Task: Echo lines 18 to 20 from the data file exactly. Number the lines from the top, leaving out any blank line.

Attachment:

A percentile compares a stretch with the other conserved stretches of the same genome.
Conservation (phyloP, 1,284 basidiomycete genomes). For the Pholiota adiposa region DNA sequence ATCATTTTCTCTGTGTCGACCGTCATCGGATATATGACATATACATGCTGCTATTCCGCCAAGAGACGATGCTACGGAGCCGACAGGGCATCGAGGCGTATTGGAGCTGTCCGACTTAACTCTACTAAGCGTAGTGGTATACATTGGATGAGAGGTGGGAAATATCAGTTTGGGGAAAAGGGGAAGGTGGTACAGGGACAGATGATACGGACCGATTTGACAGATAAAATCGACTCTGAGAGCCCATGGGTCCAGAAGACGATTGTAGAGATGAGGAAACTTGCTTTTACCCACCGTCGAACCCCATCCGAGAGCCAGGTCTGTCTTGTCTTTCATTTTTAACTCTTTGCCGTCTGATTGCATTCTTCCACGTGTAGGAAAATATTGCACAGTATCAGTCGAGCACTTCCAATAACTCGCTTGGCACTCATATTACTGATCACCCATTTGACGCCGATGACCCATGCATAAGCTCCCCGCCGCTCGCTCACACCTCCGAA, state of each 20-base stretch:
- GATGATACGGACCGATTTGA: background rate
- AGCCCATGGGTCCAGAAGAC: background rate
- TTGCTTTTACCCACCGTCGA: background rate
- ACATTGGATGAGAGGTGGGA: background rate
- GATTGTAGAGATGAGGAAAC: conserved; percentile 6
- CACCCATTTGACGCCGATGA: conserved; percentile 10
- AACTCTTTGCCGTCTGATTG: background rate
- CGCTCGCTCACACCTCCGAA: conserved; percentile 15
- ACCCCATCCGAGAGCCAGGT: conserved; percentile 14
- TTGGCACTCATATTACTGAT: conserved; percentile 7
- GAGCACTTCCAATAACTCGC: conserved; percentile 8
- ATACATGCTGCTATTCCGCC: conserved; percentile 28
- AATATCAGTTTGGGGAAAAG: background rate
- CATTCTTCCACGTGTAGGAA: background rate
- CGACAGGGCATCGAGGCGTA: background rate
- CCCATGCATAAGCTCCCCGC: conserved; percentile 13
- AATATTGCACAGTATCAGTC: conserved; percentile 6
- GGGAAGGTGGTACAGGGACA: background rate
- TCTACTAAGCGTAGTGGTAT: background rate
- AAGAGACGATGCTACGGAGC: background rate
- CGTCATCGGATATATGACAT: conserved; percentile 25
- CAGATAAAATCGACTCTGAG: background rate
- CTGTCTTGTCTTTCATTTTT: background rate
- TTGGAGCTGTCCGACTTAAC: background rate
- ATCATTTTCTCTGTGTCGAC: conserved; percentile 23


- CCCATGCATAAGCTCCCCGC: conserved; percentile 13
- AATATTGCACAGTATCAGTC: conserved; percentile 6
- GGGAAGGTGGTACAGGGACA: background rate